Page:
What has struck me from the opening pages is that Summer makes a direct reference to Hannah Arendt, and in subsequent pages I believe there is more – a subtle discussion of the parallels between the rise of Hitler and Stalin and some of the actions of governments witnessed more recently.
How serendipitous to have read Arendt so recently! It makes me wonder whether sometimes books choose us because they “know” it is the right time.
“Opposite of the blond beast. If that was written nowadays blond beast = UK prime minister.
Yesterday the blond beast prime minister tried, like the Americans, banning some journalists and not others from being let into Downing St.
Some were told to stand on one side of the carpet and the others to stand on the other side of the carpet. On the one side they were going to be permitted. On the other they weren’t.
All the journalists boycotted the dividing of them into two.
But that won’t last.
Robert Greenlaw admires above all the adviser of the prime minister, who knows how to style politics so that it doesn’t look like politics any more, who knows full well that Stalin and Hitler were possible even though everyone in old-style politics looks aghast when anyone suggests it’s possible to act the ways they did.
The people in charge in England right now are geniuses of manipulation.
Robert Greenlaw is in awe of their performance of callousness. He is in awe of how they get away with talking about patriotism with all the fervour of 12 year olds – Robert Greenlaw still aspires to it a bit, though he’s now 13 and recognizes its pre-adolescent ventriloquisms. It is all just more genius.”
The book is not all about doom and gloom. At the same time, it is impossible to list everything that the book is about. What I do know is that, like the previous books in the series, it’s a treasure hunt: it’s packed with references to current affairs and historical events and best of all art and literature that have always acted as a record of context. And, as promised, there is some hope in this, too:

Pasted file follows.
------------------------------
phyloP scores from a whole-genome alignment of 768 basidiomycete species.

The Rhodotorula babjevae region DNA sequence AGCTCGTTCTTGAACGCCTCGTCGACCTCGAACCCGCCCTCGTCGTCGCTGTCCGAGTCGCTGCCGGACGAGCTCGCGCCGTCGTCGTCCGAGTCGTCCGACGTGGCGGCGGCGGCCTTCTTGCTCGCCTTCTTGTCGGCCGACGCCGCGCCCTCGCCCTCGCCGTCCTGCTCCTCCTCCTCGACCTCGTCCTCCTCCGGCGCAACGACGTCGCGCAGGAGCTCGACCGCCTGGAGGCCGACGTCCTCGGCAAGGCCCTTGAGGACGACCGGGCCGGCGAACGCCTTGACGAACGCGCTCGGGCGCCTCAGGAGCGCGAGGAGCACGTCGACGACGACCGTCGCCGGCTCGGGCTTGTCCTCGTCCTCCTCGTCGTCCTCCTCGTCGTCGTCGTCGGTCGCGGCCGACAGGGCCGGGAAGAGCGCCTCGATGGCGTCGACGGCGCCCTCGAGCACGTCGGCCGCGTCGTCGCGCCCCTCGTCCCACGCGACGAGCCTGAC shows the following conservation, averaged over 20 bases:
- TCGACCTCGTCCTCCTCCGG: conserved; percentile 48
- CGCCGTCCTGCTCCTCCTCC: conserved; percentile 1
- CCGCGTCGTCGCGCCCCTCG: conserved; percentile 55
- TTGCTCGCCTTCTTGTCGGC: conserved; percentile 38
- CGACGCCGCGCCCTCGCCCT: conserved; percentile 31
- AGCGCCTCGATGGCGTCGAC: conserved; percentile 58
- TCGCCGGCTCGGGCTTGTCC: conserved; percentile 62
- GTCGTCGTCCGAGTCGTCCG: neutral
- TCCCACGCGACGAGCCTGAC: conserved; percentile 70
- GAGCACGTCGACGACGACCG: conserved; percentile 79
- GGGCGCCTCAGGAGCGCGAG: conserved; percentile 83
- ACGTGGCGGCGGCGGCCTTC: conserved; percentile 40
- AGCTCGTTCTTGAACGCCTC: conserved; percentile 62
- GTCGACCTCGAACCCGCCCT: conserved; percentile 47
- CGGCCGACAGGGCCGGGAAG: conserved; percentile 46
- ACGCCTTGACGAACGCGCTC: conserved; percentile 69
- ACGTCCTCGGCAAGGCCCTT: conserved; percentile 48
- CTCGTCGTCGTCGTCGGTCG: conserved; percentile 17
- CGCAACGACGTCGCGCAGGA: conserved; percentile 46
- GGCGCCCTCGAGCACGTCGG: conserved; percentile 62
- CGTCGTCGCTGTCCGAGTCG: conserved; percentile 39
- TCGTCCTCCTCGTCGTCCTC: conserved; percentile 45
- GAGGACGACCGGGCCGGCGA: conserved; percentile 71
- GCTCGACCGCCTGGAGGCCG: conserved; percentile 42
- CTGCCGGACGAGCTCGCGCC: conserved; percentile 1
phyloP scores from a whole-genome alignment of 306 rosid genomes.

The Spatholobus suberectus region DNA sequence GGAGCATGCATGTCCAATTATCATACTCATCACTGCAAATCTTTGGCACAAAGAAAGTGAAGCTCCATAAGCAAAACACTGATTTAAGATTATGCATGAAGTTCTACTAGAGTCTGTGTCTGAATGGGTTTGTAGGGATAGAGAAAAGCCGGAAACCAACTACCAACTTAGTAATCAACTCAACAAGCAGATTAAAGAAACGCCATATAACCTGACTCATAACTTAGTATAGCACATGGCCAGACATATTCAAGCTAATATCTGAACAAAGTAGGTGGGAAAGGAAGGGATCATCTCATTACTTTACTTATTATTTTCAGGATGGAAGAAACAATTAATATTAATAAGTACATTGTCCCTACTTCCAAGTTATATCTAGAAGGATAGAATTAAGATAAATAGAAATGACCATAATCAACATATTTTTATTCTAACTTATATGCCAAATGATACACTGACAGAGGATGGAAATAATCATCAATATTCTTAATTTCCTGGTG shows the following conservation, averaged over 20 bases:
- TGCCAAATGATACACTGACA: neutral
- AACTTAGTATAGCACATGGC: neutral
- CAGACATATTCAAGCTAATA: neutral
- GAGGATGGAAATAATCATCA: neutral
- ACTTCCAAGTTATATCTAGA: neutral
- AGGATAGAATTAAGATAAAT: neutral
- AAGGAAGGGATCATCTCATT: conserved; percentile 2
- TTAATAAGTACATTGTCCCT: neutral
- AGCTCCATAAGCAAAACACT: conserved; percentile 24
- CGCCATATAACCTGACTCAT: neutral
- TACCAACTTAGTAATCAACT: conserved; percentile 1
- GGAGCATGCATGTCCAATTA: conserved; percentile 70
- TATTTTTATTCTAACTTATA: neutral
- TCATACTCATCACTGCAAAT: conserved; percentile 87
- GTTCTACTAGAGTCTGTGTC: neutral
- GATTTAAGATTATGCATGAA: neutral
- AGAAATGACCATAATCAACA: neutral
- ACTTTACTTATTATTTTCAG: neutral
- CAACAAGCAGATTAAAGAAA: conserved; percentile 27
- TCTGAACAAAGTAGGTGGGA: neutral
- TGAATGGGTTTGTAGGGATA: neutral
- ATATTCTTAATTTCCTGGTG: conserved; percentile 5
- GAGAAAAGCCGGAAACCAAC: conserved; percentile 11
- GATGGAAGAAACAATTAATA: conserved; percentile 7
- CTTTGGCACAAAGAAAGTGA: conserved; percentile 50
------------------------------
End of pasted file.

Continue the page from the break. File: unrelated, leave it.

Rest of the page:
“Sacha’s chest filled with the kind of warmth that once when she was really small she’d asked her mother about because it felt so nice and her mother’d said that’s your inner summer.”
Now that is some very existential stuff right here. And, yes, I think – hope – we’re talking Camus here and his declaration of the invincible summer that exists in the depth of winter. As I said before, Smith’s books are literary catnip to me. That is why I needed to make time for this book.
As I said at the start, I read quite a lot this week. So, I also managed to finish two other books:
I reviewed Shakespeare’s Kings by John Julius Norwich earlier today, so will not go into any detail about it here.
The last book I finished this week was Planetfall by Emma Newman:
I have never been a reader of sci-fi. This is one of the genres that I have tried but just have not been able to get excited about. There is just something about the settings and world building that makes my brain go “blah, blah, blah” skipping a lot of the elements that many sci-fi lovers seem to love most. I find them confusing at worst and nice-to-haves at best. I’m reading stories for the portrayal of character or for a discussion of issues, and I need a plot to move these along. With sci-fi, I seem to get distracted by things that irrelevant to me.
However, every now and then I am in the mood to try new books in genres that are not my usual go-to places. So, when a few friends praised Planetfall online recently, I thought I’d pick it up.
I am glad I have read the book. I loved the portrayal of characters in the book and thought that the latter part of the story was really, really good. I loved the betrayal and the shift in the story and the conclusion that the lie … or rather the exposure of the lie would lead to mayhem.
I also liked the discussion of faith and the contrasting of group vs individual believes, but thought this was not really developed in the story.
There were a few things that weren’t really developed in the story and I am curious whether Newman gets around to working on this in the sequels.
Still, the book really only came to life for me in the second half (if not later) and for the first 50% or so I was rather bored.
Reviews posted this week:
Shakespeare’s Kings by John Julius Norwich
Other Bookish Links:
I have probably mentioned this before but the Edinburgh Book Fest is taking place online this year. All events are free and you can watch them from anywhere. The book talks and interviews I have caught so far have all been fantastic and I think the Festival organisers have done a marvellous job.
If you’re interested, check out their website: